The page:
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NWSL preview: Gotham FC seeks new identity in 2023

Midge Purce signed a two-year contract extension with Gotham FC this week. (Amber Searls/USA TODAY Sports)

To say Gotham FC’s 2022 season didn’t go as planned would be an understatement. Despite signing a number of high-profile players to the roster before the season, the New Jersey club finished last in the NWSL standings after scoring the fewest goals and conceding the most.

The team’s response in the 2023 offseason was not to completely commit to a rebuild, but rather to move with ambition. Gotham was involved in trading both the No. 1 and the No. 2 picks in the NWSL draft, while picking up a few key signings through the league’s first free-agency period.

Gotham’s offseason moves show a deep commitment to improving upon their 2022 results, but as the dust settles, let’s take a look at a team still searching for its identity.

2022 Year in Review: A rough season in the rearview

Results in soccer don’t always tell the full picture. Some teams simply have bad luck, and their underlying stats outperform their real-life results. Usually, the response to that is to trust the process and let the results start to reflect the positive play.

But Gotham’s stats in 2022 didn’t really indicate that this would be the right way forward. The New Jersey club finished last in the NWSL with a goal differential of minus-30. The advanced stats weren’t much kinder: Gotham finished last in American Soccer Analysis’ g+ estimation, which computes collective positive actions that lead to goal-scoring chances. They were also last in the league in xG, which computes the quality of goal-scoring chances, and xPass, which computes likelihood of successful passing.

In short, Gotham struggled to progress the ball and turn progression into quality chances. Loss of possession led to pressure on the backline, and they had a hard time getting back into games after conceding goals.

“We absolutely are very unhappy with where we ended last season. We’re all really competitive people, we’re in freakin’ New Jersey, New York. We don’t lose, like that’s not okay there,” general manager Yael Averbuch West said at the 2023 NWSL draft.

Star striker Midge Purce also didn’t mince words when speaking to reporters during Gotham media day this week: “Last year is not something that was enjoyable for me. Not scoring goals, it makes me sick. And this year, I want to score goals on both the national team and for club. I want to be a top player in both settings.”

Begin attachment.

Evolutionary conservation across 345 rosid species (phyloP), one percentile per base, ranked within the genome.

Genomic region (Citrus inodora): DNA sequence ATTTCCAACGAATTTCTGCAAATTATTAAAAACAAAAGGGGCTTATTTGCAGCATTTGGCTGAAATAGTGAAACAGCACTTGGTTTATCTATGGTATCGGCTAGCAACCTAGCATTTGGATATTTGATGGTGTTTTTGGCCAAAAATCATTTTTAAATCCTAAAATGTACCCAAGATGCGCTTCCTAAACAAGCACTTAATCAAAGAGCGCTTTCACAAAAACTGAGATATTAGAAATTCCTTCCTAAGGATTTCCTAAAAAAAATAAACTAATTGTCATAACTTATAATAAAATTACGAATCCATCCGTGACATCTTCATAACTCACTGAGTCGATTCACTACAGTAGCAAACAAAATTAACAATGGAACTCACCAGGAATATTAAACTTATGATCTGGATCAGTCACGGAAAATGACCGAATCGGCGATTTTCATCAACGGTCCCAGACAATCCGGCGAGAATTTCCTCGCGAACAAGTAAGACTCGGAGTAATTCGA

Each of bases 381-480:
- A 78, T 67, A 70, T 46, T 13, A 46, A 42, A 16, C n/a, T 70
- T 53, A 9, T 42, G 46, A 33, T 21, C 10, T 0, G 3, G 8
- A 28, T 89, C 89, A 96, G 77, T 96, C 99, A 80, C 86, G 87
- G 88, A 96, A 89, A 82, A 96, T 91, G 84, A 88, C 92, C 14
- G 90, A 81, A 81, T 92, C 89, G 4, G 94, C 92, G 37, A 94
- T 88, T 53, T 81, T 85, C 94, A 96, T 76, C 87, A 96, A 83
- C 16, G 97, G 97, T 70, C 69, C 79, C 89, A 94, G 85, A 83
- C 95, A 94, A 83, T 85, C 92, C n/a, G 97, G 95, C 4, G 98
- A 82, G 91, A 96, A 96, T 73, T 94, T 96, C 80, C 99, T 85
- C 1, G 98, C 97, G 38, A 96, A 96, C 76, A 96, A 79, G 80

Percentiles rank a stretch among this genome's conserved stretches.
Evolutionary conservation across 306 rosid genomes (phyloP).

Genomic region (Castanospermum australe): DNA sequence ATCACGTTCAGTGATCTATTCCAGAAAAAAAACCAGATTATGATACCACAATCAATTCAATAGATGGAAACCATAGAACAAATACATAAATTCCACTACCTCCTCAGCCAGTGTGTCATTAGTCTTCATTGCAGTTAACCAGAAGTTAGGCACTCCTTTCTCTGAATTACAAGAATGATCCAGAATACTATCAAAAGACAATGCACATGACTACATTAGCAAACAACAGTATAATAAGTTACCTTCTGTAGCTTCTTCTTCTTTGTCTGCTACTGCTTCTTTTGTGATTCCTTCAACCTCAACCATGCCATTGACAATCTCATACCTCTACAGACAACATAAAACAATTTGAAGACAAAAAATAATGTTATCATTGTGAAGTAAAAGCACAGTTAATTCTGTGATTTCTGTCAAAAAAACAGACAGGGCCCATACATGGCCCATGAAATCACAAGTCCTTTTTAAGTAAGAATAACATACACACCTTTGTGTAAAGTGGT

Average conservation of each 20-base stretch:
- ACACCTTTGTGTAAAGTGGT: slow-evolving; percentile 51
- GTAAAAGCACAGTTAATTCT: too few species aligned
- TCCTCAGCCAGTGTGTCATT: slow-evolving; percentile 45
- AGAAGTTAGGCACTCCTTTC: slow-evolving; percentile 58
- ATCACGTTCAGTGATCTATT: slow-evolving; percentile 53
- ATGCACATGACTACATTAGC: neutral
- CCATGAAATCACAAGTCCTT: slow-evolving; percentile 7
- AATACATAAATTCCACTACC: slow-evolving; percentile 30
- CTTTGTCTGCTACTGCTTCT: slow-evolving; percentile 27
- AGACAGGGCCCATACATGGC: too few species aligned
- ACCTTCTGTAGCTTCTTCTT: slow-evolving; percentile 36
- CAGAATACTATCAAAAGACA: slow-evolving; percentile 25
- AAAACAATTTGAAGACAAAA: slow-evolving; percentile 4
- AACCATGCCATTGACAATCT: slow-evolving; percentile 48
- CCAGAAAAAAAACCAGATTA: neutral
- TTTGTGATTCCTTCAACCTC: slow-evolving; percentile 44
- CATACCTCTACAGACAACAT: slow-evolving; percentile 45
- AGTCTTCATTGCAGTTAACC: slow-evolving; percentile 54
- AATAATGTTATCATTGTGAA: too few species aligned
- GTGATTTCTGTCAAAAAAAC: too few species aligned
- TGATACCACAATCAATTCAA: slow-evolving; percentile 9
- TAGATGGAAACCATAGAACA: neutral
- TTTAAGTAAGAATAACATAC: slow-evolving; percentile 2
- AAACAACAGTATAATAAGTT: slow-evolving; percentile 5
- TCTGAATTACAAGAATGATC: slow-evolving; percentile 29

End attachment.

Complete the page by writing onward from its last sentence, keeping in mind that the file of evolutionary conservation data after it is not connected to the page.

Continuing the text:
At the draft in January, Averbuch West reflected on a team in search of its identity. Heading into the 2023 season, Gotham is prioritizing attitude and team fit as much as soccer qualities.

“It’s not just looking at soccer players, it’s looking at people who are going to help us continue to build and elevate our culture through that — the way they view their craft, their footballing minds and just who they are as professionals,” she said.

Gotham made a blockbuster trade for USWNT forward Lynn Williams in the offseason. (Erick W. Rasco/Sports Illustrated via Getty Images)

Offseason moves: Pulling off a strategic rebuild

Faced with the team’s lack of scoring in 2022, Gotham made intentional moves to bolster very specific areas of the pitch. The club acquired Yazmeen Ryan from Portland in exchange for the No. 1 pick in the 2023 draft. In Ryan, Gotham gets a player who is as comfortable on the frontline as she is in the attacking midfield and who was arguably one of the best players on the pitch during the 2022 NWSL championship game.

They also leveled up in the attack, bringing in USWNT forward Lynn Williams to round out the front three with Purce and Ifeoma Onumonu. Williams is a prolific NWSL goal-scorer who has looked like her old self with the USWNT after coming off of a long-term hamstring injury. Gotham will likely lose at least one forward during the 2023 World Cup, and will possibly be without all three starters, but the addition of Williams will create new problems for opposing defenses to solve.

Williams also provides a good example of how new head coach Juan Carlos Amorós wants his team to play.

“We want to be a team that dominates all the six moments of the game,” he said at the draft. “I am a big fan of the counter-press. We’re trying to regain the ball as high as possible, trying to create chances out of those situations.”